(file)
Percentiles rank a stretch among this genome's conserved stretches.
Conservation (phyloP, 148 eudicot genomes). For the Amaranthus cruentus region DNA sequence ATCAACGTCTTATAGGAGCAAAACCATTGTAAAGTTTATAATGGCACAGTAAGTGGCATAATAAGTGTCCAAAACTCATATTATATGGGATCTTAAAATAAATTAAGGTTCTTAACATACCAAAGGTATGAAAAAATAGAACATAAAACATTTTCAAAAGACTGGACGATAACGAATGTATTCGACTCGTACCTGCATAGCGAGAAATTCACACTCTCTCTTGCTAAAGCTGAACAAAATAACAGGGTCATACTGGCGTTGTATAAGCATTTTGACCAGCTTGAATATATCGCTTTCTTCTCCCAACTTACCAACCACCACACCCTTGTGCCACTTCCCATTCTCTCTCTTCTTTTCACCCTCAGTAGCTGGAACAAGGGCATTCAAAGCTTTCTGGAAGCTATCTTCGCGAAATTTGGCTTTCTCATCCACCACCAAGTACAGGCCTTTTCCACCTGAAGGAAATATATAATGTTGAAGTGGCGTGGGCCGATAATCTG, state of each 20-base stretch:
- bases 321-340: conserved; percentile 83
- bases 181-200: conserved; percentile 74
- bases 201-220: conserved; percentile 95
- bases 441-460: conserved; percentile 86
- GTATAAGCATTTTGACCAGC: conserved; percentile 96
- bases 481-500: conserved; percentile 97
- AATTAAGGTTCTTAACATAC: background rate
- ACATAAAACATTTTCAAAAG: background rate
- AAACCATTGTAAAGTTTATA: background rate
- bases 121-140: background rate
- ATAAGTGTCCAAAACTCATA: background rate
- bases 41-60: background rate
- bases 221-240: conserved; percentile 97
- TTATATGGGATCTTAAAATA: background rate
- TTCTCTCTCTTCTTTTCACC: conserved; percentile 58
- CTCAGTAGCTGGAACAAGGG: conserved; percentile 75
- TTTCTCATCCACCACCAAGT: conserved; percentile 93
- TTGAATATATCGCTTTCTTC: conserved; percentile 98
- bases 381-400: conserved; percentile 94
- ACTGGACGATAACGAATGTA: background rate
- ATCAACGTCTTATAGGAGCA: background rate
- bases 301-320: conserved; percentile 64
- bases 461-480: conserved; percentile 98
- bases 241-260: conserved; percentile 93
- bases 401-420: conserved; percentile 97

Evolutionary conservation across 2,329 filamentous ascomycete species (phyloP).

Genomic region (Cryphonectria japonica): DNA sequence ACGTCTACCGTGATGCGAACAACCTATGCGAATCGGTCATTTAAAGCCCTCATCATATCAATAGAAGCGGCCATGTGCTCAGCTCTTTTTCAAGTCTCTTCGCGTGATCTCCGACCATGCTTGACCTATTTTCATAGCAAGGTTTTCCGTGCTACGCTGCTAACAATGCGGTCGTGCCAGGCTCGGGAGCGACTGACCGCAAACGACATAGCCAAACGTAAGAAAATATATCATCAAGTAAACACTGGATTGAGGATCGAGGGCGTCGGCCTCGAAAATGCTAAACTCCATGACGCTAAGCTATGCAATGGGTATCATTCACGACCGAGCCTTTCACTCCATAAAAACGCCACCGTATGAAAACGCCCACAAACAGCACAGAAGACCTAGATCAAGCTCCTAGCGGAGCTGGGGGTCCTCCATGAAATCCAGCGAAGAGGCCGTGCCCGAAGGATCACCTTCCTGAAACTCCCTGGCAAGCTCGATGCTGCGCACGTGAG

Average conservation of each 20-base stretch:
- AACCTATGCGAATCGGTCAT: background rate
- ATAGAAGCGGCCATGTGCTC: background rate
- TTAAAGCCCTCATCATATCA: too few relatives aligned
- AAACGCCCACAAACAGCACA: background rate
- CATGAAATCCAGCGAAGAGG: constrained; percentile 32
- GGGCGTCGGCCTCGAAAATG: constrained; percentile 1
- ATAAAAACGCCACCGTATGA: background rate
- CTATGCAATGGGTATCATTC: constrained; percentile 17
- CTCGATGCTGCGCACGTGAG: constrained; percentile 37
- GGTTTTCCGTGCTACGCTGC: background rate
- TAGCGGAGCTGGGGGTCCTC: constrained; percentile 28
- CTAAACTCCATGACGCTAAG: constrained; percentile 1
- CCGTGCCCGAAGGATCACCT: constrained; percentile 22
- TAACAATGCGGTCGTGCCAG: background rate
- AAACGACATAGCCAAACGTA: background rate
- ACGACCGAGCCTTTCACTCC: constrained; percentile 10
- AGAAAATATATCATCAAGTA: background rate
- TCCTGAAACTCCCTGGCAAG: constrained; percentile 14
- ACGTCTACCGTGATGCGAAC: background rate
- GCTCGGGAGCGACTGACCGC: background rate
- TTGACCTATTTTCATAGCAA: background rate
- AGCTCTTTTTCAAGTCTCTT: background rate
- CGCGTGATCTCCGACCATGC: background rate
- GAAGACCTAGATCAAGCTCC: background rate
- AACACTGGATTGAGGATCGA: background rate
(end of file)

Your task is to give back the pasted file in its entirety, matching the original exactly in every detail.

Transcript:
Percentiles rank a stretch among this genome's conserved stretches.
Conservation (phyloP, 148 eudicot genomes). For the Amaranthus cruentus region DNA sequence ATCAACGTCTTATAGGAGCAAAACCATTGTAAAGTTTATAATGGCACAGTAAGTGGCATAATAAGTGTCCAAAACTCATATTATATGGGATCTTAAAATAAATTAAGGTTCTTAACATACCAAAGGTATGAAAAAATAGAACATAAAACATTTTCAAAAGACTGGACGATAACGAATGTATTCGACTCGTACCTGCATAGCGAGAAATTCACACTCTCTCTTGCTAAAGCTGAACAAAATAACAGGGTCATACTGGCGTTGTATAAGCATTTTGACCAGCTTGAATATATCGCTTTCTTCTCCCAACTTACCAACCACCACACCCTTGTGCCACTTCCCATTCTCTCTCTTCTTTTCACCCTCAGTAGCTGGAACAAGGGCATTCAAAGCTTTCTGGAAGCTATCTTCGCGAAATTTGGCTTTCTCATCCACCACCAAGTACAGGCCTTTTCCACCTGAAGGAAATATATAATGTTGAAGTGGCGTGGGCCGATAATCTG, state of each 20-base stretch:
- bases 321-340: conserved; percentile 83
- bases 181-200: conserved; percentile 74
- bases 201-220: conserved; percentile 95
- bases 441-460: conserved; percentile 86
- GTATAAGCATTTTGACCAGC: conserved; percentile 96
- bases 481-500: conserved; percentile 97
- AATTAAGGTTCTTAACATAC: background rate
- ACATAAAACATTTTCAAAAG: background rate
- AAACCATTGTAAAGTTTATA: background rate
- bases 121-140: background rate
- ATAAGTGTCCAAAACTCATA: background rate
- bases 41-60: background rate
- bases 221-240: conserved; percentile 97
- TTATATGGGATCTTAAAATA: background rate
- TTCTCTCTCTTCTTTTCACC: conserved; percentile 58
- CTCAGTAGCTGGAACAAGGG: conserved; percentile 75
- TTTCTCATCCACCACCAAGT: conserved; percentile 93
- TTGAATATATCGCTTTCTTC: conserved; percentile 98
- bases 381-400: conserved; percentile 94
- ACTGGACGATAACGAATGTA: background rate
- ATCAACGTCTTATAGGAGCA: background rate
- bases 301-320: conserved; percentile 64
- bases 461-480: conserved; percentile 98
- bases 241-260: conserved; percentile 93
- bases 401-420: conserved; percentile 97

Evolutionary conservation across 2,329 filamentous ascomycete species (phyloP).

Genomic region (Cryphonectria japonica): DNA sequence ACGTCTACCGTGATGCGAACAACCTATGCGAATCGGTCATTTAAAGCCCTCATCATATCAATAGAAGCGGCCATGTGCTCAGCTCTTTTTCAAGTCTCTTCGCGTGATCTCCGACCATGCTTGACCTATTTTCATAGCAAGGTTTTCCGTGCTACGCTGCTAACAATGCGGTCGTGCCAGGCTCGGGAGCGACTGACCGCAAACGACATAGCCAAACGTAAGAAAATATATCATCAAGTAAACACTGGATTGAGGATCGAGGGCGTCGGCCTCGAAAATGCTAAACTCCATGACGCTAAGCTATGCAATGGGTATCATTCACGACCGAGCCTTTCACTCCATAAAAACGCCACCGTATGAAAACGCCCACAAACAGCACAGAAGACCTAGATCAAGCTCCTAGCGGAGCTGGGGGTCCTCCATGAAATCCAGCGAAGAGGCCGTGCCCGAAGGATCACCTTCCTGAAACTCCCTGGCAAGCTCGATGCTGCGCACGTGAG

Average conservation of each 20-base stretch:
- AACCTATGCGAATCGGTCAT: background rate
- ATAGAAGCGGCCATGTGCTC: background rate
- TTAAAGCCCTCATCATATCA: too few relatives aligned
- AAACGCCCACAAACAGCACA: background rate
- CATGAAATCCAGCGAAGAGG: constrained; percentile 32
- GGGCGTCGGCCTCGAAAATG: constrained; percentile 1
- ATAAAAACGCCACCGTATGA: background rate
- CTATGCAATGGGTATCATTC: constrained; percentile 17
- CTCGATGCTGCGCACGTGAG: constrained; percentile 37
- GGTTTTCCGTGCTACGCTGC: background rate
- TAGCGGAGCTGGGGGTCCTC: constrained; percentile 28
- CTAAACTCCATGACGCTAAG: constrained; percentile 1
- CCGTGCCCGAAGGATCACCT: constrained; percentile 22
- TAACAATGCGGTCGTGCCAG: background rate
- AAACGACATAGCCAAACGTA: background rate
- ACGACCGAGCCTTTCACTCC: constrained; percentile 10
- AGAAAATATATCATCAAGTA: background rate
- TCCTGAAACTCCCTGGCAAG: constrained; percentile 14
- ACGTCTACCGTGATGCGAAC: background rate
- GCTCGGGAGCGACTGACCGC: background rate
- TTGACCTATTTTCATAGCAA: background rate
- AGCTCTTTTTCAAGTCTCTT: background rate
- CGCGTGATCTCCGACCATGC: background rate
- GAAGACCTAGATCAAGCTCC: background rate
- AACACTGGATTGAGGATCGA: background rate